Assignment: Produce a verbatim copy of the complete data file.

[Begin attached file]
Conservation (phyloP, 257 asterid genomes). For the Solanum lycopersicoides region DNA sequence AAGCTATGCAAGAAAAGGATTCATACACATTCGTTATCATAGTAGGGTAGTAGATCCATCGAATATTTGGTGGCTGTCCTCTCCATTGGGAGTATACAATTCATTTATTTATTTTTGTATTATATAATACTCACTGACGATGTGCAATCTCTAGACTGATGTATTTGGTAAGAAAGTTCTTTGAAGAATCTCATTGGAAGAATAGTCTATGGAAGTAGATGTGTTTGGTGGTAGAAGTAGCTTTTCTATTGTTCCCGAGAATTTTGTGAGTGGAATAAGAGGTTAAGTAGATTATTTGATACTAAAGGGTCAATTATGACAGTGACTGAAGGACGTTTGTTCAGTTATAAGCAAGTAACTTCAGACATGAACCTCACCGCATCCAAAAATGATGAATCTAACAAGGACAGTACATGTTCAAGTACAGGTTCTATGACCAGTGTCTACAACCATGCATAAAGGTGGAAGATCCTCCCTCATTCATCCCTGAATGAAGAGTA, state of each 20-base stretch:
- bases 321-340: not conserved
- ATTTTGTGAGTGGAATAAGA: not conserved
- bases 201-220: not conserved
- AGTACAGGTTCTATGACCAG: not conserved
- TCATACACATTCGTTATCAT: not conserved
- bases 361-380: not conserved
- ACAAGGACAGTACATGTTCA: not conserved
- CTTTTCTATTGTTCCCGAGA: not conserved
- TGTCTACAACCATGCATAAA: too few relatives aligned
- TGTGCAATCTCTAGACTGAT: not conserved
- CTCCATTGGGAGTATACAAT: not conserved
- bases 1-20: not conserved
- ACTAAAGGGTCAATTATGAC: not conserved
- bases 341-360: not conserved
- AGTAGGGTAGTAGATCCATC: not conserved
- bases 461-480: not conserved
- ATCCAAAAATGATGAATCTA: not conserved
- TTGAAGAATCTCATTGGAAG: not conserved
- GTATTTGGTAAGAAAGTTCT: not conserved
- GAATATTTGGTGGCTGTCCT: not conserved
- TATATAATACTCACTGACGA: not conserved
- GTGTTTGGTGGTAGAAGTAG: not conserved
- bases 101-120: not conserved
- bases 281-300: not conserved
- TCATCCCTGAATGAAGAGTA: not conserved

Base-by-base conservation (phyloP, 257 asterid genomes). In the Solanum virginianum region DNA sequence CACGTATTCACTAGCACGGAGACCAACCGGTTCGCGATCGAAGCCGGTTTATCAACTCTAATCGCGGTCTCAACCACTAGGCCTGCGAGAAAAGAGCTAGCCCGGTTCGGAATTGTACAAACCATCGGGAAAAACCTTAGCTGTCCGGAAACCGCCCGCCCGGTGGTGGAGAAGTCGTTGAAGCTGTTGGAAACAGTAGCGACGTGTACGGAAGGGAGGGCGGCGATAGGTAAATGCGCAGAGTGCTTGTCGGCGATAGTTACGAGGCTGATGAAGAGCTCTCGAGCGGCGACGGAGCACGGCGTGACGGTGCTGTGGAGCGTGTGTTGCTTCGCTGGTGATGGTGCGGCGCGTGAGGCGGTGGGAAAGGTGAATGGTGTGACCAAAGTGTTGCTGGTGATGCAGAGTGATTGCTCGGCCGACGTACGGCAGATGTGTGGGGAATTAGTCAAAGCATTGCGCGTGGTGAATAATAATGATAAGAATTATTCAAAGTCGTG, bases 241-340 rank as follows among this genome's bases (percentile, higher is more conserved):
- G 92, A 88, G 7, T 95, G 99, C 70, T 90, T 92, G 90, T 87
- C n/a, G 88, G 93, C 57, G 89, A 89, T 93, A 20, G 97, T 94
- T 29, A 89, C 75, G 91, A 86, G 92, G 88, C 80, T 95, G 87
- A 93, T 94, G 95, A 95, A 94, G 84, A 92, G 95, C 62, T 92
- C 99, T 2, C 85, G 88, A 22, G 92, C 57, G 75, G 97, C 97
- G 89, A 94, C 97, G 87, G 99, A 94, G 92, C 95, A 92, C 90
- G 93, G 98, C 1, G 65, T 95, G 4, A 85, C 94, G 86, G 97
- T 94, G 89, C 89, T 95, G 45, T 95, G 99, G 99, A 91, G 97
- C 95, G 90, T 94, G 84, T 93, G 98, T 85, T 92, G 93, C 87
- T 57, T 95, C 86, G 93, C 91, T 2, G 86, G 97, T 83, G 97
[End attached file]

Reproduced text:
Conservation (phyloP, 257 asterid genomes). For the Solanum lycopersicoides region DNA sequence AAGCTATGCAAGAAAAGGATTCATACACATTCGTTATCATAGTAGGGTAGTAGATCCATCGAATATTTGGTGGCTGTCCTCTCCATTGGGAGTATACAATTCATTTATTTATTTTTGTATTATATAATACTCACTGACGATGTGCAATCTCTAGACTGATGTATTTGGTAAGAAAGTTCTTTGAAGAATCTCATTGGAAGAATAGTCTATGGAAGTAGATGTGTTTGGTGGTAGAAGTAGCTTTTCTATTGTTCCCGAGAATTTTGTGAGTGGAATAAGAGGTTAAGTAGATTATTTGATACTAAAGGGTCAATTATGACAGTGACTGAAGGACGTTTGTTCAGTTATAAGCAAGTAACTTCAGACATGAACCTCACCGCATCCAAAAATGATGAATCTAACAAGGACAGTACATGTTCAAGTACAGGTTCTATGACCAGTGTCTACAACCATGCATAAAGGTGGAAGATCCTCCCTCATTCATCCCTGAATGAAGAGTA, state of each 20-base stretch:
- bases 321-340: not conserved
- ATTTTGTGAGTGGAATAAGA: not conserved
- bases 201-220: not conserved
- AGTACAGGTTCTATGACCAG: not conserved
- TCATACACATTCGTTATCAT: not conserved
- bases 361-380: not conserved
- ACAAGGACAGTACATGTTCA: not conserved
- CTTTTCTATTGTTCCCGAGA: not conserved
- TGTCTACAACCATGCATAAA: too few relatives aligned
- TGTGCAATCTCTAGACTGAT: not conserved
- CTCCATTGGGAGTATACAAT: not conserved
- bases 1-20: not conserved
- ACTAAAGGGTCAATTATGAC: not conserved
- bases 341-360: not conserved
- AGTAGGGTAGTAGATCCATC: not conserved
- bases 461-480: not conserved
- ATCCAAAAATGATGAATCTA: not conserved
- TTGAAGAATCTCATTGGAAG: not conserved
- GTATTTGGTAAGAAAGTTCT: not conserved
- GAATATTTGGTGGCTGTCCT: not conserved
- TATATAATACTCACTGACGA: not conserved
- GTGTTTGGTGGTAGAAGTAG: not conserved
- bases 101-120: not conserved
- bases 281-300: not conserved
- TCATCCCTGAATGAAGAGTA: not conserved

Base-by-base conservation (phyloP, 257 asterid genomes). In the Solanum virginianum region DNA sequence CACGTATTCACTAGCACGGAGACCAACCGGTTCGCGATCGAAGCCGGTTTATCAACTCTAATCGCGGTCTCAACCACTAGGCCTGCGAGAAAAGAGCTAGCCCGGTTCGGAATTGTACAAACCATCGGGAAAAACCTTAGCTGTCCGGAAACCGCCCGCCCGGTGGTGGAGAAGTCGTTGAAGCTGTTGGAAACAGTAGCGACGTGTACGGAAGGGAGGGCGGCGATAGGTAAATGCGCAGAGTGCTTGTCGGCGATAGTTACGAGGCTGATGAAGAGCTCTCGAGCGGCGACGGAGCACGGCGTGACGGTGCTGTGGAGCGTGTGTTGCTTCGCTGGTGATGGTGCGGCGCGTGAGGCGGTGGGAAAGGTGAATGGTGTGACCAAAGTGTTGCTGGTGATGCAGAGTGATTGCTCGGCCGACGTACGGCAGATGTGTGGGGAATTAGTCAAAGCATTGCGCGTGGTGAATAATAATGATAAGAATTATTCAAAGTCGTG, bases 241-340 rank as follows among this genome's bases (percentile, higher is more conserved):
- G 92, A 88, G 7, T 95, G 99, C 70, T 90, T 92, G 90, T 87
- C n/a, G 88, G 93, C 57, G 89, A 89, T 93, A 20, G 97, T 94
- T 29, A 89, C 75, G 91, A 86, G 92, G 88, C 80, T 95, G 87
- A 93, T 94, G 95, A 95, A 94, G 84, A 92, G 95, C 62, T 92
- C 99, T 2, C 85, G 88, A 22, G 92, C 57, G 75, G 97, C 97
- G 89, A 94, C 97, G 87, G 99, A 94, G 92, C 95, A 92, C 90
- G 93, G 98, C 1, G 65, T 95, G 4, A 85, C 94, G 86, G 97
- T 94, G 89, C 89, T 95, G 45, T 95, G 99, G 99, A 91, G 97
- C 95, G 90, T 94, G 84, T 93, G 98, T 85, T 92, G 93, C 87
- T 57, T 95, C 86, G 93, C 91, T 2, G 86, G 97, T 83, G 97